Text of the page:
Indian captivity victimization by the wilderness was the hardest and most costly (and therefore the noblest) way of discovering the will of God in respect to one's soul, one's election or damnation. The captivity narratives were ideal for expressing this anxiety and for symbolically resolving it. They were based on an experience which was a unique feature of the community's American experience but which was strongly reminiscent of older myths intrinsic to Christianity: the fall of man, the apocalypse, and divine judgment. The structure of the captivity narratives embodied, in symbolically heightened terms, the experience of personal conversion (as the Puritans conceived !), as well as the pattern of the traumatic experience of emigration that had brought the Puritans to New England in the beginning.

The analogies among the structural formulas .of the captivity narratives, the Christian myths, Puritan psychology, and the community's historical experiences make it clear that the captivity narrative was a primary vehicle for the American Puritan's mythology. It reduced a complex of religious beliefs, philosophical concepts, and historical experiences to a single, compelling, symbolic ritual-drama. Transmuted into myth, each of these experiences--emigration, conversion, and captivity--like the myths of the fall and the apocalypse, " begins with man in a happy condition of innocence or complacence. By divine intervention, this happiness is disrupted; man is alienated from his happy state and plunged into a trial and ordeal in which his soul is in peril. Ultimately (assuming the soul is not predestined for hell) the experience results in a figurative rebirth, the attainment of a new soul. All are myths of self-transcendence, of initiation into a new state of being. Fallen man is initiated into the corrupted mortal life that we know as our own, but the souls brought to judgment pass through trial into heaven, purged of earthly dross. The convert is said to have overcome original sin, to have been "reborn" as a new and sinless being. Like Israel's Babylonian captivity, the experience of emigration is supposed to have initiated the Puritans into a better way of following the divine ordinances. The captivity narrative partakes of all these meanings and adds another: it constitutes the Puritan's peculiar vision of the only acceptable way of acculturating, of being initiated into the life of the wilderness. This last meaning was the most crucial because it spoke directly to the anxieties that arose from the situation of all European colonists in America. It was this that made the captivity narratives the root of a growing American mythology in which self-transcendence through acculturation and acculturation through acts of violence were the basic themes.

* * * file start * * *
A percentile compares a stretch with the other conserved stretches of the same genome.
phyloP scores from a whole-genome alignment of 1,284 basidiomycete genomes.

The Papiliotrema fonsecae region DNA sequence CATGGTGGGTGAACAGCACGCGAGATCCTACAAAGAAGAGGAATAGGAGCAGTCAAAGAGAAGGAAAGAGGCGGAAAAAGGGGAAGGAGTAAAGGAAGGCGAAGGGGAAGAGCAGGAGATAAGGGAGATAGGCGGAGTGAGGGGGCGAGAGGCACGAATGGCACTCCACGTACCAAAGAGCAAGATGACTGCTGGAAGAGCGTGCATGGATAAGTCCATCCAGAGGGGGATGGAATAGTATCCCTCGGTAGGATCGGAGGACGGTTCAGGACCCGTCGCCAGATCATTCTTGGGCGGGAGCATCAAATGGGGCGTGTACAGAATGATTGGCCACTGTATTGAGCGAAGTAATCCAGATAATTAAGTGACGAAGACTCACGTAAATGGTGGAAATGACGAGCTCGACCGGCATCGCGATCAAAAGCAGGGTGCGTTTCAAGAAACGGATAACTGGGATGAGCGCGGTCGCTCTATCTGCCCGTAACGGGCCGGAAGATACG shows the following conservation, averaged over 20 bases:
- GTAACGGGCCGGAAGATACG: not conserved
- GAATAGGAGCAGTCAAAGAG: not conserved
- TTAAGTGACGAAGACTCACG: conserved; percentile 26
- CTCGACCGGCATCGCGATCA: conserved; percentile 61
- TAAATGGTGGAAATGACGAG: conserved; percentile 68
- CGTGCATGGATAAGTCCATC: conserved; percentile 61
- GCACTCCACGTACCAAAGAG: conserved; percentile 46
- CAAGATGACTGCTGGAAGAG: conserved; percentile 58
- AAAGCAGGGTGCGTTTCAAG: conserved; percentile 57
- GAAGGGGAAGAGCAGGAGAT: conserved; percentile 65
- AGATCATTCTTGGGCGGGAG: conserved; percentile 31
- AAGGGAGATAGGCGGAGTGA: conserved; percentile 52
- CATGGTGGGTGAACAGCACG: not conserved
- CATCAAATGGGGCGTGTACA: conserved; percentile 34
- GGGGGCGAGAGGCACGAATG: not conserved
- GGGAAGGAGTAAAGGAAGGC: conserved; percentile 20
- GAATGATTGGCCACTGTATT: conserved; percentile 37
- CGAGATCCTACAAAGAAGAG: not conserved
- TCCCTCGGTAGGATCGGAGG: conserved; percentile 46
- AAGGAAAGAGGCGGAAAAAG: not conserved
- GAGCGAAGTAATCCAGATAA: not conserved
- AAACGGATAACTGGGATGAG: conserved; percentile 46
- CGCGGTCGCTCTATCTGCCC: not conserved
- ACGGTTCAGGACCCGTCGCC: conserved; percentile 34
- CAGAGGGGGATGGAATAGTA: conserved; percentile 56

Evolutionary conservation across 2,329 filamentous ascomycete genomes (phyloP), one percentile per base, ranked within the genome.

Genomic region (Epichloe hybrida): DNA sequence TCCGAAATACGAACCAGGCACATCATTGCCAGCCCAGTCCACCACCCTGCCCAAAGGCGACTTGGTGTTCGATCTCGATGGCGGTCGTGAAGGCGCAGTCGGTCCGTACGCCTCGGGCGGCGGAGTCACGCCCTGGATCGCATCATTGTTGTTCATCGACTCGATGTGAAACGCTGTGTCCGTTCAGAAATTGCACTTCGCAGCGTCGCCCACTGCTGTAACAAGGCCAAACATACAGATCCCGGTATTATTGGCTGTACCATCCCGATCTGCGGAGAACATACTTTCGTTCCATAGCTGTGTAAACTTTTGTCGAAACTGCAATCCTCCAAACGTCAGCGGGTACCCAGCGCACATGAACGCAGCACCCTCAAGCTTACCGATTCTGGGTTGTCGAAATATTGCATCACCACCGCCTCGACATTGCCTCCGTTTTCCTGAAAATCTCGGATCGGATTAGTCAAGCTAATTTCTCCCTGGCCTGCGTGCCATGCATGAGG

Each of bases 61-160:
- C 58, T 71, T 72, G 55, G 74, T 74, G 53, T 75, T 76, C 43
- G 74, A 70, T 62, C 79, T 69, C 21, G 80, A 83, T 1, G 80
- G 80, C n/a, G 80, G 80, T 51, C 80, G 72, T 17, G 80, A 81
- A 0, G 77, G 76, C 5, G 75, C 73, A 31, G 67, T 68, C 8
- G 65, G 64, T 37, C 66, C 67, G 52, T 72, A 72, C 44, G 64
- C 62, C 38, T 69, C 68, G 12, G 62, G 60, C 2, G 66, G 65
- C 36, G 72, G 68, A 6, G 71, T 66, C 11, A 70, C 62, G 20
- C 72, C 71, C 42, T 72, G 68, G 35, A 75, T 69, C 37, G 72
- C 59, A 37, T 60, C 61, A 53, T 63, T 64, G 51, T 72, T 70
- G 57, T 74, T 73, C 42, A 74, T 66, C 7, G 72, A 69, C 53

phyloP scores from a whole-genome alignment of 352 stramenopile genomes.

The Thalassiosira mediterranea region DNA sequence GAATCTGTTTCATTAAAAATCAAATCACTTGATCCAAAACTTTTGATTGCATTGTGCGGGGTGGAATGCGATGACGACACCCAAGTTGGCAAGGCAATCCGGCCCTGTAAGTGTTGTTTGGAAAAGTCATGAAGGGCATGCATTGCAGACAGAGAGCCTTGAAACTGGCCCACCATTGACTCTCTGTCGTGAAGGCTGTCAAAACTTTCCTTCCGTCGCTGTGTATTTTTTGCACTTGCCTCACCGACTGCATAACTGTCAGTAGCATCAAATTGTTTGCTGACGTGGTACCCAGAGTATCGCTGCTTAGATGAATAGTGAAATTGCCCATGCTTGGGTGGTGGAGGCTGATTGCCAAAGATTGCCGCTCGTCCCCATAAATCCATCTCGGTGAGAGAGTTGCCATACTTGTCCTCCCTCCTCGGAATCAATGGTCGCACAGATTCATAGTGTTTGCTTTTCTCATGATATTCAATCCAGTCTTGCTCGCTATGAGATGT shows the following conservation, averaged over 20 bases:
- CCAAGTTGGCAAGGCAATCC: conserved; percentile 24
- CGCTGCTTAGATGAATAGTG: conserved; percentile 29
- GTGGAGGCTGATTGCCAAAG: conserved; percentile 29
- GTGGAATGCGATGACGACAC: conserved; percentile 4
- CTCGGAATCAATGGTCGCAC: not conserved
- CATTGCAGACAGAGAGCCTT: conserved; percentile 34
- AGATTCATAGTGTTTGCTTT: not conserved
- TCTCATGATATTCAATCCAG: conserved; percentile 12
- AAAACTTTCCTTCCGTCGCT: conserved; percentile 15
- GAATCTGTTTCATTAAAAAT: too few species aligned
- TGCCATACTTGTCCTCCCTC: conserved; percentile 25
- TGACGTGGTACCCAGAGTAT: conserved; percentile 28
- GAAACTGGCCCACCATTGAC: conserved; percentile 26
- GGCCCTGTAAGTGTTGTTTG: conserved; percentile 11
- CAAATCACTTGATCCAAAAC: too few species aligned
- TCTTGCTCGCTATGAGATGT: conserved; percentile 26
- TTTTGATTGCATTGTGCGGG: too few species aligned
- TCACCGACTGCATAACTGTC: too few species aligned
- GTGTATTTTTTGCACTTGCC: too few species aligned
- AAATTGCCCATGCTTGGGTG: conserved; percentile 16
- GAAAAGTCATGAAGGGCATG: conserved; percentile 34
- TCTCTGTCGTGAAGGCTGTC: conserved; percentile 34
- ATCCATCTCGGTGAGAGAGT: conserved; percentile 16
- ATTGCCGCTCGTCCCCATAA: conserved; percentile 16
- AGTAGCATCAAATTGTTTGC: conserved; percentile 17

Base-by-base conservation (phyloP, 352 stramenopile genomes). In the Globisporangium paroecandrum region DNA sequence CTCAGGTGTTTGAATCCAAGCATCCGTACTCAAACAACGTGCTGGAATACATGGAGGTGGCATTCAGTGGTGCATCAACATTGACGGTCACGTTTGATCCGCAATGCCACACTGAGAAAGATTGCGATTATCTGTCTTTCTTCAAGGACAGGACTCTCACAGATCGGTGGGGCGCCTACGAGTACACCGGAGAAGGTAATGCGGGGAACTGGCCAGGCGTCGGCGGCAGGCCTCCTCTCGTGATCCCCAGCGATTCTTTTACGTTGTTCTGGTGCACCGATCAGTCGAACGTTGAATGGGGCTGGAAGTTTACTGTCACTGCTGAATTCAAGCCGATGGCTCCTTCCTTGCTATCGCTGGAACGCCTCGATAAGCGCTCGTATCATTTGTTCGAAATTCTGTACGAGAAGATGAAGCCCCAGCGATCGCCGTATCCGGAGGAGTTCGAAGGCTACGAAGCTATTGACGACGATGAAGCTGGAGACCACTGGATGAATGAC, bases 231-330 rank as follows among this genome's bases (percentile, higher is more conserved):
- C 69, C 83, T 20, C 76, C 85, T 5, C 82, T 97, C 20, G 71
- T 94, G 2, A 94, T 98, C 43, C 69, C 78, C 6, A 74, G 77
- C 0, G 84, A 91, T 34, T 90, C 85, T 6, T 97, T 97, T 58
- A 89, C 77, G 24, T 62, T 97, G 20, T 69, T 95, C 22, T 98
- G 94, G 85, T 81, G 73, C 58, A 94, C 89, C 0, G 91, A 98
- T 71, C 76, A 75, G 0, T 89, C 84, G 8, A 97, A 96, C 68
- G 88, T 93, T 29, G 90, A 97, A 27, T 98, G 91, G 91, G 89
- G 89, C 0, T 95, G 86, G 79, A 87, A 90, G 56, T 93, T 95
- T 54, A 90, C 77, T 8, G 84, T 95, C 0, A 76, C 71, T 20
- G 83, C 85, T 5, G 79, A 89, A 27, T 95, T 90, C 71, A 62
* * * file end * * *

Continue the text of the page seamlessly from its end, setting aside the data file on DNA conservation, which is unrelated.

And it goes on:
Source:Richard Slotkin, Regeneration Through Violence:The Mythology of the American Frontier, 1600-1860.University of Oklahoma Press, Norman, OK2000.Excerpts from pages 97-98; 101-102.Used with the authorís permission.